PLUS Loans

Speaking of those PLUS loans, these are the type of loans that your parents can take out to help pay for education for you. These loans allow your parents to get a low interest rate and to contribute to you. They also have rate discounts if you enroll in automatic payments and the interest is considered a tax deduction, which makes it even better for your parents. As of 2019, the rates were 7.6% for interest.

Direct Consolidation Loans

It’s not unusual for a student to be offered a number of different student loans each semester or year. That means you could have a large number of different loan payments due each month by the time you graduate.

One way to combat the difficulty is to apply for a single consolidation loan that can make things easier. You would pay only a single payment each month that would go toward paying off all of your loans. This type of loan offers a fixed interest rate and also keeps your options flexible.

That’s because they want you to be able to make the payments. While you won’t have to pay a fee to combine all your loans, you’re only going to have one chance to do it as well, so make sure you get everything together at once.

What’s really great about these loans is that you won’t have to remember a number of different due dates and instead you can just make a single payment. That helps you with reducing the risk of late fees because you shouldn’t miss a payment.

On the other side of things, you could end up owing money for a lot longer because you consolidate. That means you may end up paying even more interest and you may lose your ability to qualify for loan forgiveness. Overall, it’s important to take a closer look at the options and the risks before you decide to go for it. Private student loans don’t qualify for this type of consolidation.

Which Loans Can I Get?

If you’re looking at subsidized and unsubsidized federal loans you should be enrolled in a degree or certificate granting program at an authorized college or university.

You also need to be attending at least half-time. For a subsidized loan you must be an undergraduate student who exhibits financial need. For an unsubsidized loan you can be undergraduate, graduate or professional level and you do not need to show financial need.

How to Apply?

To get either of these types of loans you need to complete the FAFSA form. The school you choose to attend will use the information contained on this form to decide how much and what types of financial aid you will be eligible for.

2. Private Loans

For those who don’t have financial need or who are going to graduate school, subsidized loans may not be an option. That means your options are a parent PLUS loan, an unsubsidized loan or private loans. Deciding between these isn’t always easy.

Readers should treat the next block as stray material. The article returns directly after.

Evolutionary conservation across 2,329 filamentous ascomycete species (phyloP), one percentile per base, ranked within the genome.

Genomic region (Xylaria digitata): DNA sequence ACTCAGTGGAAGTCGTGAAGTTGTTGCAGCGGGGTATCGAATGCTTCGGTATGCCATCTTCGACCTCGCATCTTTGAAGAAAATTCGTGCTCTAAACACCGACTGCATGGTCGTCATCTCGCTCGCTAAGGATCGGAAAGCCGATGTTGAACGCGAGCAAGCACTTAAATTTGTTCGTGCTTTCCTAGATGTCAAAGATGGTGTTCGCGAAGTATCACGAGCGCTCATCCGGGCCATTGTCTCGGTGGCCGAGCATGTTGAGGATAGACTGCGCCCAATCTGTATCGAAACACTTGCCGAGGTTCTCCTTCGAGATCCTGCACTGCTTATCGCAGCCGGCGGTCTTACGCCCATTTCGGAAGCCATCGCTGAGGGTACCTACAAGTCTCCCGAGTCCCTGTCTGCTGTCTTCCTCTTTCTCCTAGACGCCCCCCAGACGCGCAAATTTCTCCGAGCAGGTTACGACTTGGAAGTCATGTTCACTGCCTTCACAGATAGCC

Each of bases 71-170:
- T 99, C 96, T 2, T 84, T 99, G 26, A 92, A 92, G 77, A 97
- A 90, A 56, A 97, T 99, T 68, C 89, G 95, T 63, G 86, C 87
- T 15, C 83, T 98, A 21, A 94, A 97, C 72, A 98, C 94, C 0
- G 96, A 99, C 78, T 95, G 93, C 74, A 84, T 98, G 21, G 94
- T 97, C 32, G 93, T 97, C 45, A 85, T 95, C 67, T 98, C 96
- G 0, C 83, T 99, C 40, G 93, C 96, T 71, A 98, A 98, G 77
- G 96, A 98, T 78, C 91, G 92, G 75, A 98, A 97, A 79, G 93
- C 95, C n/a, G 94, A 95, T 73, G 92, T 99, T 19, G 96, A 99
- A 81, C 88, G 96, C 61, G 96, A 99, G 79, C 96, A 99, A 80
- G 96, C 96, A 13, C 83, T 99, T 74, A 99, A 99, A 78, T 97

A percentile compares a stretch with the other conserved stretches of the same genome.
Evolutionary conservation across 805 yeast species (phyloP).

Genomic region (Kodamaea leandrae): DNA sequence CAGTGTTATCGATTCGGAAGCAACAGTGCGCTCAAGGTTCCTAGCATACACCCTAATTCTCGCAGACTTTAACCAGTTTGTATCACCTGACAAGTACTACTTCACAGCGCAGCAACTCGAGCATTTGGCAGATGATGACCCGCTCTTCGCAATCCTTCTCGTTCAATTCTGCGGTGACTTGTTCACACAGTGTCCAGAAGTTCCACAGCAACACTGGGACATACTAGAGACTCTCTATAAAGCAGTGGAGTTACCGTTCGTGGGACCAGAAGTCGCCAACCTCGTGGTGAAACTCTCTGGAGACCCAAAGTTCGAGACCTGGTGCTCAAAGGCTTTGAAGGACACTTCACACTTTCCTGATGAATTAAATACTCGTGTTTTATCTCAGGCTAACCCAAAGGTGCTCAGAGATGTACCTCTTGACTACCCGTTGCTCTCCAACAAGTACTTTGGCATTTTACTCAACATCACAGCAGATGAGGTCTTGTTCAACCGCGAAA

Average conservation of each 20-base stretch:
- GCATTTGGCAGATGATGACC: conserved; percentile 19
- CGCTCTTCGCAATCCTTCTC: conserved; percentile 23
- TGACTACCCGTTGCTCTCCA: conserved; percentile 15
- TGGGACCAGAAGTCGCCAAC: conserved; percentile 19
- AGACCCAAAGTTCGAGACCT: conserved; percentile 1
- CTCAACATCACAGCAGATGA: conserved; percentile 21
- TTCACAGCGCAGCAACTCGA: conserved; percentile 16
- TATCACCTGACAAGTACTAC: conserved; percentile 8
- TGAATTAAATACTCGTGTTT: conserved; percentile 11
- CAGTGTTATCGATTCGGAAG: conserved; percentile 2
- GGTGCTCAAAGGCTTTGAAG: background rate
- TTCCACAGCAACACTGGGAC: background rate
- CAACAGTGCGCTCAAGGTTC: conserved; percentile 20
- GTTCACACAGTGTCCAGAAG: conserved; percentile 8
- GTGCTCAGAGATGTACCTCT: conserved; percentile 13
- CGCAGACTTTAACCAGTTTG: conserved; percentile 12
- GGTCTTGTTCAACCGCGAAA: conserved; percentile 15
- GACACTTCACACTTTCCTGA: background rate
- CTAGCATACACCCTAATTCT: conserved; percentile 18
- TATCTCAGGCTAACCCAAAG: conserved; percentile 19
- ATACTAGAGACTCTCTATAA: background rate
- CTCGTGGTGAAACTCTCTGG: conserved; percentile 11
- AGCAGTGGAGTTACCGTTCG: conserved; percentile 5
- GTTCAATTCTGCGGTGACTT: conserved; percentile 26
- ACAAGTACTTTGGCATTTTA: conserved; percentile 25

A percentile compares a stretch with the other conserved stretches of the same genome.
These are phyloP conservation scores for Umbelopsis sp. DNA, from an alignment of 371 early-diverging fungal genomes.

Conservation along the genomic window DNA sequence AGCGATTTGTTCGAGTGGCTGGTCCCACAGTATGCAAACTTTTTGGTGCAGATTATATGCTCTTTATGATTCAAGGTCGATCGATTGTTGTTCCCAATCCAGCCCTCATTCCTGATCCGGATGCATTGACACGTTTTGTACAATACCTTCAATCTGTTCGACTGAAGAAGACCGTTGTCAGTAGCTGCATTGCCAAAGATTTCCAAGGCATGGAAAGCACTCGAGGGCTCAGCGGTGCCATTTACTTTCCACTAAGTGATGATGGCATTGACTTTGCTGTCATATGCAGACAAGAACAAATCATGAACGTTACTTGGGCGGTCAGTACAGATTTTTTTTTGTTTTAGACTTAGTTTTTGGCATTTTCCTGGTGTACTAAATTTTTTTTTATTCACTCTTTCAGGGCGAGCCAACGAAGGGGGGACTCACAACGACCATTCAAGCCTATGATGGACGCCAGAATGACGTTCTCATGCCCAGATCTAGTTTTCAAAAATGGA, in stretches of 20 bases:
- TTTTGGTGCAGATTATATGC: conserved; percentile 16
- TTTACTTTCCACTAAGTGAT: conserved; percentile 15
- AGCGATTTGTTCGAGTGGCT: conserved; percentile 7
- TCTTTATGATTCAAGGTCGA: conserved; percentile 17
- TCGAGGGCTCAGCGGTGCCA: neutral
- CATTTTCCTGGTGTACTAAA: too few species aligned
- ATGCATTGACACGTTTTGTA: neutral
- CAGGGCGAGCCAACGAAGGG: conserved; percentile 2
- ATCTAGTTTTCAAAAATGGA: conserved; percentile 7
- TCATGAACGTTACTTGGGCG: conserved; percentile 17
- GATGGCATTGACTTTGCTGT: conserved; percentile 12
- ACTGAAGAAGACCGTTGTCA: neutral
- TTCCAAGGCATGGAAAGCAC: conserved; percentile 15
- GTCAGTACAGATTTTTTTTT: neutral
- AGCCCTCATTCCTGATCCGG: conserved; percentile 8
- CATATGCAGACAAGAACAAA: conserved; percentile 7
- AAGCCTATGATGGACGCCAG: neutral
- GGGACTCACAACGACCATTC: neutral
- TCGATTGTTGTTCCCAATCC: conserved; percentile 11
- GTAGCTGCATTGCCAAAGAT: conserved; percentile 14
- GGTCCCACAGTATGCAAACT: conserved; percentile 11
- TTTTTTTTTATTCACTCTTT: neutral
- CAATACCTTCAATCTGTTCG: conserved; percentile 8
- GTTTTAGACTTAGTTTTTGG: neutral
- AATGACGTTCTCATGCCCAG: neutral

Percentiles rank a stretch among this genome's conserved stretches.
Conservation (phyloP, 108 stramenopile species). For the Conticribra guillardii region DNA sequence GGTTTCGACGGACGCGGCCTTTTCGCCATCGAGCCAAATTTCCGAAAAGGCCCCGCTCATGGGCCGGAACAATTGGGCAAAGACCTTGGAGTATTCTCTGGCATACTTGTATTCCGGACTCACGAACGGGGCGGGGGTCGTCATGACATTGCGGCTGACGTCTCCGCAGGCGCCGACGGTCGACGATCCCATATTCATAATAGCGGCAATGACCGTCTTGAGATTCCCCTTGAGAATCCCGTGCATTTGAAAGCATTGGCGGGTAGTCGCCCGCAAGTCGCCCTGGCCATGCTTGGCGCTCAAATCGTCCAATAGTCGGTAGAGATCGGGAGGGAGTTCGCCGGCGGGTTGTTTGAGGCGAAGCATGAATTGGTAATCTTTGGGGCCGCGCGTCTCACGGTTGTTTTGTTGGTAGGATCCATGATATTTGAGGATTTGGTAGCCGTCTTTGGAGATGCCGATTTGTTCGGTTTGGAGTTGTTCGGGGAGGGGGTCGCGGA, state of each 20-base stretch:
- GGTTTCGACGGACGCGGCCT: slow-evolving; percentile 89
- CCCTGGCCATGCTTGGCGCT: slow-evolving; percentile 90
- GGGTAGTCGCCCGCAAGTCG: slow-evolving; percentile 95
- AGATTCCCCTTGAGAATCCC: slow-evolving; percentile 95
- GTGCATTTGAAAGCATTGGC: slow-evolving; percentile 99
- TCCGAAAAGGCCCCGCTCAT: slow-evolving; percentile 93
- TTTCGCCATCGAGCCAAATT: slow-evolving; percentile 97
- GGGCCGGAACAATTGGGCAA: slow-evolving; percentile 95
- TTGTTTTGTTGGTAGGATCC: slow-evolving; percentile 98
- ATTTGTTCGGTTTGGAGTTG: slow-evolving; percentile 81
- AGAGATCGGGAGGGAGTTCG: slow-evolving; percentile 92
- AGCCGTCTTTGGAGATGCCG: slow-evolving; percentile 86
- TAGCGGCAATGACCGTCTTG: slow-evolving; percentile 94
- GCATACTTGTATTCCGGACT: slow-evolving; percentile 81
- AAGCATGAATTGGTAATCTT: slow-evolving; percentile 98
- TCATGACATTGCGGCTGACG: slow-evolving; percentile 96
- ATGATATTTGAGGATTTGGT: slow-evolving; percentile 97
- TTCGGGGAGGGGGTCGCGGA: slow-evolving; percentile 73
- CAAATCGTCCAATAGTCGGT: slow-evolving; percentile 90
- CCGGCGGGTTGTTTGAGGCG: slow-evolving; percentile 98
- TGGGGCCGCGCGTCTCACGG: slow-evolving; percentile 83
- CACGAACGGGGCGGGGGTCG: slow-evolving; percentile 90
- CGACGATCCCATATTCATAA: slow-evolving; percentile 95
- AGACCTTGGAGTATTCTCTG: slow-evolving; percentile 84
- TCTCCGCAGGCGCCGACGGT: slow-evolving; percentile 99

If you are only eligible for these types of loans you may find that sometimes, private loans offer you better interest rates. This is especially true if you have someone willing to act as a co-signer, but you don't have to add co-signer. In fact, many private lenders are actively looking for ways to compete with federal loans and offering interest rates around the 7.6% offered for PLUS loans in 2019.

With these types of loans you’re applying and getting the money through a bank or credit union. What this means is they’re not government-related and you have to follow the rules of the institution you borrow from. You could have higher interest but you’re generally going to have more freedom about how much you want to take out and when. You can generally get a whole lot more money from private loans.

Just In Case You Can't Qualify For a Federal Loan

If you’re not able to qualify for a federal loan you’re going to be stuck with this option. On the other hand, if you can get federal loans they’re usually going to be a better option. That’s because private loans could put you at a higher risk for a lot of different reasons. You could end up with a negative credit score if you don’t make the payments. You could also stick your co-signer with bad credit or a lot of debt if you don’t make the payments. There’s also the opportunity for the institution to garnish your wages to get the money back.

Your best way to find out more is going to be talking to a guidance counselor while you’re still in high school. They can walk you through the different options and how you can apply for financial aid. They can also help you look for different alternatives if you can’t get federal aid or if you’re not going to get enough. Grants and work study programs may be available depending on where you’re planning to go to college, so make sure you’re getting as much help with the process as you can.